the danger of shame, and the truth about grace

“Shame will keep us in all kinds of prisons if we let it. And it will keep us from those we love, and those who love us.” – Call the Midwife

Some of the deepest heart lessons seem to come from the most unexpected places. This week’s wake up call has come from a fictional nun, from one of my professors, and several dear friends. This 2nd year of my masters program has been emotionally challenging, to say the least. In more ways than I can describe. I have been confronting insecurities that I was never previously aware of, and learning to hold space for not only my own emotions, but clients’ painful stories as well. Some days, I do feel overjoyed and on top of the world. And some days I feel like I’m swimming drowning in a pool of inadequacy, fear, and anxiety. Today, we’re focusing on the latter.

Fear and shame are best friends, and they get along quite well. Shame is a heavy word. It’s also a heavy feeling. Shame can be crippling, even paralyzing. Sometimes it seems to come out of nowhere and sometimes it slowly sneaks into our heart in a way that subtly destroys our self-concept. For me, it has crept in slowly as I have let things slide, forgoing responsibilities and letting people down. I haven’t been a good friend, I’ve shown up late, overslept, and run myself ragged. Some of this is out of my control, and some of it I can do better to overcome, but either way, it’s not who I am, and that is killing me. It is endlessly frustrating that this season of life is causing me to make (what feels like) an incredible sacrifice to myself and the people I care about. If you know me, you know that relationships are of UTMOST value to me. I treasure my friendships and relationships with my family more than gold.

It is really difficult to be in a place where I am having to rely on the strength and kindness of these people in my life to sustain me. And, obviously, relying on the Lord and His endless compassion. I feel out of place and lost sometimes, because I am usually the helper, the listener, the peacemaker.  But my tank is empty. I can’t be fully who I am right now. Allowing others to pour grace into me when I’m unable to give much in return, is really stretching me.Unfortunately, the enemy preys on our vulnerabilities and weaknesses and I have let him have WAY too much space in my heart. Instead of letting my Father’s strength cover my shortcomings, I have let the lies of shame cloud my judgement. I have let the pressure squeeze life out of my lungs until it has become difficult to breathe.

Today, I had to sit outside for a while before I could walk into church. I didn’t really understand what I was feeling at the time, but as soon as we sang the first song I knew: “This is Amazing Grace.” I know this song really well, and we sing it often, but today I heard it with fresh ears. “Grace” is a word that I am very familiar with. However, I think it is really easy for the concept of grace to be something I take for granted. This morning, grace hit me like a freight train. Nearly knocked me off my feet. I haven’t been receiving any of the grace that has already been given to me. Because shame told me I didn’t deserve it. I can’t tell you how many people have told me recently, “I think you need to have more grace for yourself,” and it has just rolled right past me. And when I took time to think, I honestly haven’t been giving that much grace lately either. How can I give something to others that I don’t even give myself?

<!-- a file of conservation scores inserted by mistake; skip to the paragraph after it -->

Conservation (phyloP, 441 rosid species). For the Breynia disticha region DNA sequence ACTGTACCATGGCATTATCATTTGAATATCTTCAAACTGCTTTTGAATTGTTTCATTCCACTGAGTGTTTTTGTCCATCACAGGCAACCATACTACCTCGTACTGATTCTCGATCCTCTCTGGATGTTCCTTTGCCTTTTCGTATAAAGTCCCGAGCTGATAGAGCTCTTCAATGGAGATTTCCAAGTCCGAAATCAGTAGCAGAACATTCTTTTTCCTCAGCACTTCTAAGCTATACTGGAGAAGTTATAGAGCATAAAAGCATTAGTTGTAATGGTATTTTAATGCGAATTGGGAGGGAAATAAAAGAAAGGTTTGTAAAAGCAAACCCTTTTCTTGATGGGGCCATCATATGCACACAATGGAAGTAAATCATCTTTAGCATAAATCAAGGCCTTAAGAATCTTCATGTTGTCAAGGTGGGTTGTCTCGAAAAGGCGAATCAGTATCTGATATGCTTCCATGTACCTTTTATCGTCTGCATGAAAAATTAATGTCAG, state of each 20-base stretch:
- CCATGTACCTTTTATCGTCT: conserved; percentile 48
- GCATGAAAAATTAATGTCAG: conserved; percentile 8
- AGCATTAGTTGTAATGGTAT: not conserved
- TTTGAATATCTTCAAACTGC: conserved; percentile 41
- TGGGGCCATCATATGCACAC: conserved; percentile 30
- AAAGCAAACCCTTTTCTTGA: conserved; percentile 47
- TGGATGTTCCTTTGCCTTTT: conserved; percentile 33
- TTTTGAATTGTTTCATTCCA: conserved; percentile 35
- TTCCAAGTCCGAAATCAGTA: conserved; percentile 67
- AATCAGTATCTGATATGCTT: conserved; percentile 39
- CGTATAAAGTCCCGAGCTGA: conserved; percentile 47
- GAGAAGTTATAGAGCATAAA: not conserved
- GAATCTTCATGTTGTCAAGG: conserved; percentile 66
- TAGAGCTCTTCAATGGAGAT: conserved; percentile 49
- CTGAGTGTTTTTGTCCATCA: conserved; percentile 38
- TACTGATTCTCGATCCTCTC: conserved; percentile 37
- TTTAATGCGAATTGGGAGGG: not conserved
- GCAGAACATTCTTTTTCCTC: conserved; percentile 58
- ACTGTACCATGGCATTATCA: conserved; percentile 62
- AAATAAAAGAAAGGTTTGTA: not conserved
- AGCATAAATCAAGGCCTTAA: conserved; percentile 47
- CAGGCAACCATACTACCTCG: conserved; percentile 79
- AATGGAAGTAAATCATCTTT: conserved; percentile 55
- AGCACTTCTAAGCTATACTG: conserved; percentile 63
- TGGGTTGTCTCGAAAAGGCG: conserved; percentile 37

In class the other day we talked about pain and fear, and how like shame, the posture of someone who is afraid is very closed and protected. Shoulders hunched, arms pulled in, hands protecting the heart. We arm ourselves against pain in order to survive. But as my professor pointed out, the only way to heal from pain is to turn towards it. Like the quote above, shame keeps us imprisoned. In order to receive love, healing, grace, freedom, we have to open ourselves up. Which means vulnerability.

The insidious danger of shame is that it tells us we will be hurt and rejected without any basis of truth behind it; shame assumes the worst, with no real reason why. The power of grace (and why it actually IS amazing) is that it says, “I know you might mess up, fall short, and make mistakes. But you are loved and accepted already, and nothing will change that.” Shame tells us there is nothing we can do right, and grace tell us there is nothing we can do wrong.

Please hear this: grace is not just something to toss around – it is meant to transform the way we live. If it doesn’t change you, it’s not really grace. Receive it with open arms from the Giver of all good things, and let Him set you free.


3 responses to “the danger of shame, and the truth about grace

  1. Ah. This is older than I expected. I suppose you probably haven’t thought about this post or its contents in a while, and I hope it’s ok for me to revive them. This process is hard and messy. I just keep looking to God for the next step, the next risk, and sometimes the next victory… but my journey seems to be mostly made of opportunities for trust and stepping out even when it seems like hope can’t be grounded or kind words can’t be true.

    I hope that yours continues to draw you closer to Him and to strengthen the core of your being, the woman you were created to be.

    • Thank you for your comment! It is always good to be reminded of old posts – the lessons I have learned and shared on this blog are meant to be re-visited. Keep on stepping out – how can we know love or kindness if we do not give those opportunities a chance? May God bless you on your journey. Don’t forget to show grace to yourself on the path!

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